PLAN Anti-Piracy Deployments


UCSDAE

New Member
I think everyone has heard about the Somali pirates by now. Anyone have any thoughts on as to whether PLAN should send ships over? There were quite a few Chinese ships has been hijacked(a HK regiestered tanker and a fishing ship most recently).

Personally, I think this will be a great way to let some of the naval officers gain real combat experiences, not to mention it can be a great PR opportunity after the melanine milk scandal.

Thoughts?
 
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AssassinsMace

Brigadier
Re: Somali pirates and Chinese navy

My bet would be the reaction is alarming. China ain't India. I can see the headlines now that it's overkill. Every shipping company is going to have to hire armed security.
 

bladerunner

Banned Idiot
Re: Somali pirates and Chinese navy

yes by attacking and sinking the pirates boats with fatalities, is denying them human rights to a fair trial
 

FriedRiceNSpice

Senior Member
Re: Somali pirates and Chinese navy

yes by attacking and sinking the pirates boats with fatalities, is denying them human rights to a fair trial
Actually according to international law and the laws of the sea, it is perfectly legal to engage and neutralize groups clearly involved in piracy. Individuals engaging in piracy in international waters are also denied many basic legal rights. The problem is that many of these cases involve a hostage situation, and rash handling of such cases will occur public backlash back home. Furthermore, the PLAN has logistical concerns when it comes to fighting piracy off the coast of Africa.
 

Mr T

Senior Member
Re: Somali pirates and Chinese navy

Every shipping company is going to have to hire armed security.
I doubt it. They're very opposed to it, as are the insurance companies - putting armed men on all those ships would just increase the chance of people getting killed. Also it's very expensive. As things stand they prefer to pay the ransom.

If anything happens you'll see the ships upgraded with defensive technology to stop them boarding in the first place.
 

PrOeLiTeZ

Junior Member
Registered Member
Re: Somali pirates and Chinese navy

international waters hold no laws and no regulations. so if china was, though i doubt, to engage in combat and inflict casuality upon the other party, china technically under law did nothing wrong and the actions were never taken place. no trial, no human rights, no human abuse, nothing in international waters. its a foolish move if china was to engage in combat just to build up their status due to some food problems. food problems such as the milk scandal and linking it to military is completly non-related, and different departments.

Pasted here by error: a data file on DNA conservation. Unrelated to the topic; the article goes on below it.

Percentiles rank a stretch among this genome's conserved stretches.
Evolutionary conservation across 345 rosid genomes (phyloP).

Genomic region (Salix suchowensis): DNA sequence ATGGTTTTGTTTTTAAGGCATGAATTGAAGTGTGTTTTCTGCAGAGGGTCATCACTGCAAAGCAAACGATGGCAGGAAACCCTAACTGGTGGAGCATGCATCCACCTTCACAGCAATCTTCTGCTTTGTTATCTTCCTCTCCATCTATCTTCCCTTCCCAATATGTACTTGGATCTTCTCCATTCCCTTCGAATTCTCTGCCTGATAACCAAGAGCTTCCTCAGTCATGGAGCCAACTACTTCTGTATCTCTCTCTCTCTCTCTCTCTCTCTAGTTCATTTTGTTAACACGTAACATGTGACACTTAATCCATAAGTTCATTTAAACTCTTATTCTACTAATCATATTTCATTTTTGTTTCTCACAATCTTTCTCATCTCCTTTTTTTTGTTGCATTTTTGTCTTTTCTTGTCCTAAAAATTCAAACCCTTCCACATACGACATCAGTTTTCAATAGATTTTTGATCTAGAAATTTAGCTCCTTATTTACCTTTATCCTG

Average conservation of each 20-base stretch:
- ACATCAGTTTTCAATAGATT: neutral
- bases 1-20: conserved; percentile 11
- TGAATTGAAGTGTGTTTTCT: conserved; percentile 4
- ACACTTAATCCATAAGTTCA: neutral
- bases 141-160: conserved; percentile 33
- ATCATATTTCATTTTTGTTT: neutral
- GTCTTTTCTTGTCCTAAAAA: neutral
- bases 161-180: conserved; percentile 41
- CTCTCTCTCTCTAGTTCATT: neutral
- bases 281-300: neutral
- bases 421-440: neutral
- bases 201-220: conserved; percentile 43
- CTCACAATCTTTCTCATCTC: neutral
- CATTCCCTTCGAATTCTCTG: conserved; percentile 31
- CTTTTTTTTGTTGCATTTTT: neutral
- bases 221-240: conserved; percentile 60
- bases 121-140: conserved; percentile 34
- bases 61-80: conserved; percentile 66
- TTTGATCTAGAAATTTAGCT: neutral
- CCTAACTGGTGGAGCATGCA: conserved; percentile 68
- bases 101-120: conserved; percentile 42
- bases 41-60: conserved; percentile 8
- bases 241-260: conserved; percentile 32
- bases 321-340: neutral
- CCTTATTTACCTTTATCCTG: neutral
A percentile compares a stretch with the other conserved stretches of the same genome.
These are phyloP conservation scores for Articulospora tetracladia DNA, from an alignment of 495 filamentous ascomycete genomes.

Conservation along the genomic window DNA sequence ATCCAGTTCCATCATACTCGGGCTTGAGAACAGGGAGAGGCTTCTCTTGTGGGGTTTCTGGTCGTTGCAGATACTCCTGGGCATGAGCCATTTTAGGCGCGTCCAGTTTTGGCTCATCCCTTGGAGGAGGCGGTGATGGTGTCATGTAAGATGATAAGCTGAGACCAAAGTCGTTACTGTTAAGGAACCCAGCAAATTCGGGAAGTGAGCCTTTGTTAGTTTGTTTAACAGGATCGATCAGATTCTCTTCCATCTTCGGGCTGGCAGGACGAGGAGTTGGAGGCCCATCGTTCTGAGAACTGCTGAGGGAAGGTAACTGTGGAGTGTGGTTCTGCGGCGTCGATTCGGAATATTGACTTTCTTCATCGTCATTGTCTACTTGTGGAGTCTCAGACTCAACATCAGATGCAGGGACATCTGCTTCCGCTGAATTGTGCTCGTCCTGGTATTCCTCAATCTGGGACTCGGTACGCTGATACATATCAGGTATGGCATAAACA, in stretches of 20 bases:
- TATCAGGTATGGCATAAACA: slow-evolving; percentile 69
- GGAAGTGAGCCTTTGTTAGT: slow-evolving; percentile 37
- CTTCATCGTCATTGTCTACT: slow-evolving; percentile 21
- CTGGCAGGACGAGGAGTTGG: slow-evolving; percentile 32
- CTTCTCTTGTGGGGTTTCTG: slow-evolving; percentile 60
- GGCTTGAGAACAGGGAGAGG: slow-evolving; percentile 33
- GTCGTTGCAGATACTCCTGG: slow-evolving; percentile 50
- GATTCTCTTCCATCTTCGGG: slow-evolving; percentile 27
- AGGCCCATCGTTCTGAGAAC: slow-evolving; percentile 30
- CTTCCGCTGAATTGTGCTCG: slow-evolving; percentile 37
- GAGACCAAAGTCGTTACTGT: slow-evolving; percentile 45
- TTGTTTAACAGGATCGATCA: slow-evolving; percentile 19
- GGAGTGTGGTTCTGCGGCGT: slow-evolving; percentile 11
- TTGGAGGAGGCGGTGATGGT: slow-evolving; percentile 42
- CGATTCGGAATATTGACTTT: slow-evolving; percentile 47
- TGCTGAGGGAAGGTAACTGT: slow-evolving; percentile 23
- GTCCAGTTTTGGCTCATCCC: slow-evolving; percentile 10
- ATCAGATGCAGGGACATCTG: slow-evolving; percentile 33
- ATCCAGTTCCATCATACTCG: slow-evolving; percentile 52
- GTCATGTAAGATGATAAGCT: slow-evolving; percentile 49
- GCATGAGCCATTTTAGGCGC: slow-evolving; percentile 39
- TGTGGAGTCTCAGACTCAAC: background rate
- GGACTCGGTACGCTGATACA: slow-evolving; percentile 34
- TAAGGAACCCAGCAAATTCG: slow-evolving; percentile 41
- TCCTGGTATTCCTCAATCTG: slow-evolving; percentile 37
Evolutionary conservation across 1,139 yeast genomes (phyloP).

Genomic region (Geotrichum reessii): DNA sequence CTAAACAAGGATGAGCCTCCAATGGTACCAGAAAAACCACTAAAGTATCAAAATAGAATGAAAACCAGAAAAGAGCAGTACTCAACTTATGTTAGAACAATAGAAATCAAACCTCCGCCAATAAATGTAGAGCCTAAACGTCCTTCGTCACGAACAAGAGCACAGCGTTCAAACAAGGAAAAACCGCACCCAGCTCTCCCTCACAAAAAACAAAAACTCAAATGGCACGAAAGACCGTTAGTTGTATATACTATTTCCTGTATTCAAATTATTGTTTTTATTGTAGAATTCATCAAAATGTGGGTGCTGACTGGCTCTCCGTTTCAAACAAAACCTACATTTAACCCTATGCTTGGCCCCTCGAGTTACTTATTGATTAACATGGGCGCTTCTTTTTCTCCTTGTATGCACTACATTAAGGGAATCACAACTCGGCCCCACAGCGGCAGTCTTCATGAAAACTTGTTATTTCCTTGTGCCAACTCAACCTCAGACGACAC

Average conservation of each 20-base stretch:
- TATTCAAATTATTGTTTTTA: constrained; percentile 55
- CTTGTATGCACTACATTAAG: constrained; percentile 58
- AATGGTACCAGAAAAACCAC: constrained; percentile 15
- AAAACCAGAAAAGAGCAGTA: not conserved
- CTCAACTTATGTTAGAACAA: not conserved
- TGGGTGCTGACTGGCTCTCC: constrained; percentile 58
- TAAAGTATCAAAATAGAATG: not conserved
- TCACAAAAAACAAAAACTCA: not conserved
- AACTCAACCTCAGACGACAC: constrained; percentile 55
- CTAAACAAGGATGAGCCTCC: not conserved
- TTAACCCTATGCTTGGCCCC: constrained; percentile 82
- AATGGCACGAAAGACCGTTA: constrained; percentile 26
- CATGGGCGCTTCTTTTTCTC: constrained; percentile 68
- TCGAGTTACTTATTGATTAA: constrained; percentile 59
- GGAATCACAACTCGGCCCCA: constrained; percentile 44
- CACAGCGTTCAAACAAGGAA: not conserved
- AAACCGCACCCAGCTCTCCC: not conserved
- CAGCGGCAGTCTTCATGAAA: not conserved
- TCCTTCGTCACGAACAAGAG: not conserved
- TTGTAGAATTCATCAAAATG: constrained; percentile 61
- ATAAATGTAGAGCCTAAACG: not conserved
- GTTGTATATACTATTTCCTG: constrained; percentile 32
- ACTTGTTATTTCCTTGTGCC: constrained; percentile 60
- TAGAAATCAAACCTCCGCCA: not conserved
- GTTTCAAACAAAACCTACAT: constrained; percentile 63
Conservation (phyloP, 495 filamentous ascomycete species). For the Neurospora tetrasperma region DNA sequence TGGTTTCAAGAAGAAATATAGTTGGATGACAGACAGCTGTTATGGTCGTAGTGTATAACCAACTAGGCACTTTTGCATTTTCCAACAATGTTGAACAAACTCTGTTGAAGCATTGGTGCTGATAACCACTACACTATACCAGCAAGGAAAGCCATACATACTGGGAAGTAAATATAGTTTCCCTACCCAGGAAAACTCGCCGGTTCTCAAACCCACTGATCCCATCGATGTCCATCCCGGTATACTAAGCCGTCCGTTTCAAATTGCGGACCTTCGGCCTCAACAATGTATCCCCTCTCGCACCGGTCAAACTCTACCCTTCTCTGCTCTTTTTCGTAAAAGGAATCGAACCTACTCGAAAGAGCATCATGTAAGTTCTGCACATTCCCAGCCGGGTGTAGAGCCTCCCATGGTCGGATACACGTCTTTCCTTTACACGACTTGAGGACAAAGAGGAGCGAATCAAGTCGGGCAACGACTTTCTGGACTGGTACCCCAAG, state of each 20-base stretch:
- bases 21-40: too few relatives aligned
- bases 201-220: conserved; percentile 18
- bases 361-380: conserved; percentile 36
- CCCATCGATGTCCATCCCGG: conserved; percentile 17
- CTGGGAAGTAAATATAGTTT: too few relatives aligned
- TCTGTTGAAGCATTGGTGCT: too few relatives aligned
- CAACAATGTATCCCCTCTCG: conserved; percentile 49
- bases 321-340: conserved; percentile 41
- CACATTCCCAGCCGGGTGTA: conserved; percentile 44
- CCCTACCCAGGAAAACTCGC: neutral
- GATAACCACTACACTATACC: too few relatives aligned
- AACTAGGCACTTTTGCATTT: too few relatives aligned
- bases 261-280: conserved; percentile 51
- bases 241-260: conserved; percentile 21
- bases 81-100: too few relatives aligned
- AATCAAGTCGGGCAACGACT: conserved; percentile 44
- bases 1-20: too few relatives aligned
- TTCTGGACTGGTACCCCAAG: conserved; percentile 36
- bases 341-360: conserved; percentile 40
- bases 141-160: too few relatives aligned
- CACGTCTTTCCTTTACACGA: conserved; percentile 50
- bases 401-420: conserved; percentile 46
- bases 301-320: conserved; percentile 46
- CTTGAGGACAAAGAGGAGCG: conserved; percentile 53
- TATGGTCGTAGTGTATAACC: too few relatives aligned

the best defensive options without armed weapons, probably is non-lethal ones to arm the crew with. taser and sprays would be a good idea.
 

Maggern

Junior Member
Re: Somali pirates and Chinese navy

Actually, in international waters there is a kind of regulation. Every ship is still under the law of the flag state (meaning the country whose flag the ship flies). This means Chinese vessels would not be able to pursue any action that is illegal in China (meaning they would not be able to shoot drowning people for kicks). There are a lot of other regulations as well, though they are not relevant in this case ;)

Piracy is a special case. Any military vessel is allowed to engage pirates in international waters, and even in territorial waters if the coastal state has no means of dealing with the pirates, or simply refuse to do so (in which case it would be a completely different story). Usually pirate-hunting is carried out with the consent of the coastal state of course, not for any judicial matter but simply because it's good manners.

The piracy-problem outside Somalia (and in Malacca) is international, and all international players participate to combat the problem (NATO, Russia, India..). As such, China should at least participate with some kind of symbolic force, to show that it's able to do its part to ensure the safe exercise of the freedom of the sea.
 
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Engineer

Major
Re: Somali pirates and Chinese navy

Actually according to international law and the laws of the sea, it is perfectly legal to engage and neutralize groups clearly involved in piracy. Individuals engaging in piracy in international waters are also denied many basic legal rights.
You are forgetting that the West would conveniently ignore such rule when it comes to China. Beside, China doesn't have enough destroyers to spare a few to Africa coast.
 

Maggern

Junior Member
Re: Somali pirates and Chinese navy

I think the West would have a hard time trying to stop China.
How would they be able to deny Chinese ships to engage pirates? Firing at the Chinese? Unlikely.

International Law still proclaims that any and all ships are allowed to move freely in International Waters. If the West tries to hinder that, they'd have an ICJ (International Court of Justice) ruling in their face.

All the West can really do is to deny China intelligence about pirate whereabouts and refuse to cooperate. That won't really stop the Chinese, but it would make the Chinese mission perhaps not as efficient as otherwise.
 

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